To the annoyance of some shareholders, Gale Pacific (ASX:GAP) shares are down a considerable 33% in the last month. And that drop will have no doubt have some shareholders concerned that the 64% share price decline, over the last year, has turned them into bagholders. For those wondering, a bagholder is someone who keeps holding a losing stock indefinitely, without taking the time to consider its prospects carefully, going forward.
All else being equal, a share price drop should make a stock more attractive to potential investors. In the long term, share prices tend to follow earnings per share, but in the short term prices bounce around in response to short term factors (which are not always obvious). So, on certain occasions, long term focussed investors try to take advantage of pessimistic expectations to buy shares at a better price. One way to gauge market expectations of a stock is to look at its Price to Earnings Ratio (PE Ratio). A high P/E ratio means that investors have a high expectation about future growth, while a low P/E ratio means they have low expectations about future growth.
Does Gale Pacific Have A Relatively High Or Low P/E For Its Industry?
We can tell from its P/E ratio of 6.66 that sentiment around Gale Pacific isn't particularly high. The image below shows that Gale Pacific has a lower P/E than the average (10.9) P/E for companies in the consumer durables industry.
This suggests that market participants think Gale Pacific will underperform other companies in its industry. Many investors like to buy stocks when the market is pessimistic about their prospects. You should delve deeper. I like to check if company insiders have been buying or selling.
How Growth Rates Impact P/E Ratios
When earnings fall, the 'E' decreases, over time. That means even if the current P/E is low, it will increase over time if the share price stays flat. A higher P/E should indicate the stock is expensive relative to others -- and that may encourage shareholders to sell.
Gale Pacific's earnings per share fell by 43% in the last twelve months. But over the longer term (5 years) earnings per share have increased by 5.7%. And EPS is down 20% a year, over the last 3 years. This growth rate might warrant a low P/E ratio.
Remember: P/E Ratios Don't Consider The Balance Sheet
The 'Price' in P/E reflects the market capitalization of the company. That means it doesn't take debt or cash into account. In theory, a company can lower its future P/E ratio by using cash or debt to invest in growth.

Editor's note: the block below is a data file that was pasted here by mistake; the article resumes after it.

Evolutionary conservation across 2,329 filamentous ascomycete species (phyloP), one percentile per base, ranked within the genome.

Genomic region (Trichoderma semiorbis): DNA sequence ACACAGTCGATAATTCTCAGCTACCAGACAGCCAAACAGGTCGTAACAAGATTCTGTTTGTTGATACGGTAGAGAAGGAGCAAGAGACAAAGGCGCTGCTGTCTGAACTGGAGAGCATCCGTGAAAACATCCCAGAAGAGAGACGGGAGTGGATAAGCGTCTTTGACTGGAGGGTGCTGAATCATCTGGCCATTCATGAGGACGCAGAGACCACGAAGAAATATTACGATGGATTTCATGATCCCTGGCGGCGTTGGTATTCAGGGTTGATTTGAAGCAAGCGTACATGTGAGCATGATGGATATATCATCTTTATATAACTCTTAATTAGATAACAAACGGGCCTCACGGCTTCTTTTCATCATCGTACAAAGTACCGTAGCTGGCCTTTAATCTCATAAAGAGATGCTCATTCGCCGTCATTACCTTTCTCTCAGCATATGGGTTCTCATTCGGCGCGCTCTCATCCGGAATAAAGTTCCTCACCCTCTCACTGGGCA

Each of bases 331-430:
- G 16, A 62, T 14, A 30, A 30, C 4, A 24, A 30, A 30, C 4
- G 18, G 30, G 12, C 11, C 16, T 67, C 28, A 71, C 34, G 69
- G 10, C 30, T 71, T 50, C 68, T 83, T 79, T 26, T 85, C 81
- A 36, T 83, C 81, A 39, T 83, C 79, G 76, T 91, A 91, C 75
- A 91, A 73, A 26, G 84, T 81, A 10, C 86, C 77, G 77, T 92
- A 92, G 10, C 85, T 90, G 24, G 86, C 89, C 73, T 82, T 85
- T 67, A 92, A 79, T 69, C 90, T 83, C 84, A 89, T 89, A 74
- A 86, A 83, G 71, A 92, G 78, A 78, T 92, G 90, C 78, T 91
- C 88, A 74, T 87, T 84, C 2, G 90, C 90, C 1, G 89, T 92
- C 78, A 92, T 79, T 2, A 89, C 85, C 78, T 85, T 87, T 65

Spending on growth might be good or bad a few years later, but the point is that the P/E ratio does not account for the option (or lack thereof).
How Does Gale Pacific's Debt Impact Its P/E Ratio?
Gale Pacific's net debt is 61% of its market cap. This is enough debt that you'd have to make some adjustments before using the P/E ratio to compare it to a company with net cash.
The Bottom Line On Gale Pacific's P/E Ratio
Gale Pacific trades on a P/E ratio of 6.7, which is below the AU market average of 13.9. The P/E reflects market pessimism that probably arises from the lack of recent EPS growth, paired with significant leverage. What can be absolutely certain is that the market has become more pessimistic about Gale Pacific over the last month, with the P/E ratio falling from 10.0 back then to 6.7 today. For those who prefer to invest with the flow of momentum, that might be a bad sign, but for deep value investors this stock might justify some research.
Investors should be looking to buy stocks that the market is wrong about. If it is underestimating a company, investors can make money by buying and holding the shares until the market corrects itself. We don't have analyst forecasts, but shareholders might want to examine this detailed historical graph of earnings, revenue and cash flow.
Of course, you might find a fantastic investment by looking at a few good candidates. So take a peek at this free list of companies with modest (or no) debt, trading on a P/E below 20.
If you spot an error that warrants correction, please contact the editor at email@example.com. This article by Simply Wall St is general in nature. It does not constitute a recommendation to buy or sell any stock, and does not take account of your objectives, or your financial situation. Simply Wall St has no position in the stocks mentioned.
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